Heat-Induced gelation mechanism of blood plasma modulated by cysteine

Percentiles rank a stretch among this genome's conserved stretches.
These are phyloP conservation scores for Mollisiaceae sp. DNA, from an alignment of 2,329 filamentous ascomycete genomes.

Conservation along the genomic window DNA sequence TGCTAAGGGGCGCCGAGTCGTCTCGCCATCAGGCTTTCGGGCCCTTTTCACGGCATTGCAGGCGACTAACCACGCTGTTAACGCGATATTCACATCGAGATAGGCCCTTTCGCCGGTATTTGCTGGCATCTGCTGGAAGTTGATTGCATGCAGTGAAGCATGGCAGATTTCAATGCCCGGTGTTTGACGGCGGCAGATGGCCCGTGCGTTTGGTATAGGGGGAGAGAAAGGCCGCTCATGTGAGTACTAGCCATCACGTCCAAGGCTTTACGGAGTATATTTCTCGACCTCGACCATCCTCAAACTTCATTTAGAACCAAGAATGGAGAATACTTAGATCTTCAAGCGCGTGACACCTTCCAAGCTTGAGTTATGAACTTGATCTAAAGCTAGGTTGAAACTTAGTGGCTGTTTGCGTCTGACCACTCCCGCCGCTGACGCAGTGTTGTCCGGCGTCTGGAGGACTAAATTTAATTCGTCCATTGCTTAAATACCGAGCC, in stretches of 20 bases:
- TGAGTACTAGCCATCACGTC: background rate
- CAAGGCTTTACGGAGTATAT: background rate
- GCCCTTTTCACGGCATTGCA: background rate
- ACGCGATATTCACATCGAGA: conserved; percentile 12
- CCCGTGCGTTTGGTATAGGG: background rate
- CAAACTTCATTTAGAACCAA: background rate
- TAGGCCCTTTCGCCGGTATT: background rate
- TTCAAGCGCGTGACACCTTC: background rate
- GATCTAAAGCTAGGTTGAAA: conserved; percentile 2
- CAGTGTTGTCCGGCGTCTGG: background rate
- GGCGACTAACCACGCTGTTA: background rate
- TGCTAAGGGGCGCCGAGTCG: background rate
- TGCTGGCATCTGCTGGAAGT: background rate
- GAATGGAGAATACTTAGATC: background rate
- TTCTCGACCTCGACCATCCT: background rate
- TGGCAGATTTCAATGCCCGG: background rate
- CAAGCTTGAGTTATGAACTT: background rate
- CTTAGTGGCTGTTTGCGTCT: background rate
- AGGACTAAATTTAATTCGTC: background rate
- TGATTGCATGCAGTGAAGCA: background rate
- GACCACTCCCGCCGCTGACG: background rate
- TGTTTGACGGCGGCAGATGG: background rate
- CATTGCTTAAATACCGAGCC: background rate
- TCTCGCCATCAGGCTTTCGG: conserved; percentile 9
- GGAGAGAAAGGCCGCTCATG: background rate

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his work aims to determine changes at molecular level of plasma proteins provoked by adding cysteine (Cys, 0.025% to 0.35% w/v) as a reducing agent and their relationship with the heat-induced gel properties obtained when subsequently the solutions were submitted to a thermal treatment. Results show that adding Cys to plasma solutions at concentrations ≥0.15% actually entails modifications in the secondary structure of their main proteins, that is, serum albumin-α-helix rich-and globulin fraction-β-sheet rich. Basically, a reduction of the intensity of the infrared (IR) bands assigned to both structures takes place concomitant to an increase of extended structures that seem to act as intermediates for the subsequent protein aggregation process through nonnative intermolecular β-sheets. Cleavage of disulfide bonds is also evidenced at Cys concentrations ≥0.15% by nonreducing sodium dodecyl sulfate-polyacrylamide gel electrophoresis (SDS-PAGE), with the effects being directly proportional to Cys concentration. However, beneficial effects on gel hardness are gradually obtained at Cys concentrations ≤0.15%, that is, when the effects at molecular level are at most just budding, while not more improvements on this textural parameter are obtained at higher Cys concentrations. By contrast, water retention capacity is gradually diminishing as Cys concentration increases, but with a significant reduction only obtained at the highest tested concentration. These results suggest a negative effect of Cys on gel microstructure at high concentrations, which probably can be attributed to protein aggregation taking place at room temperature ​
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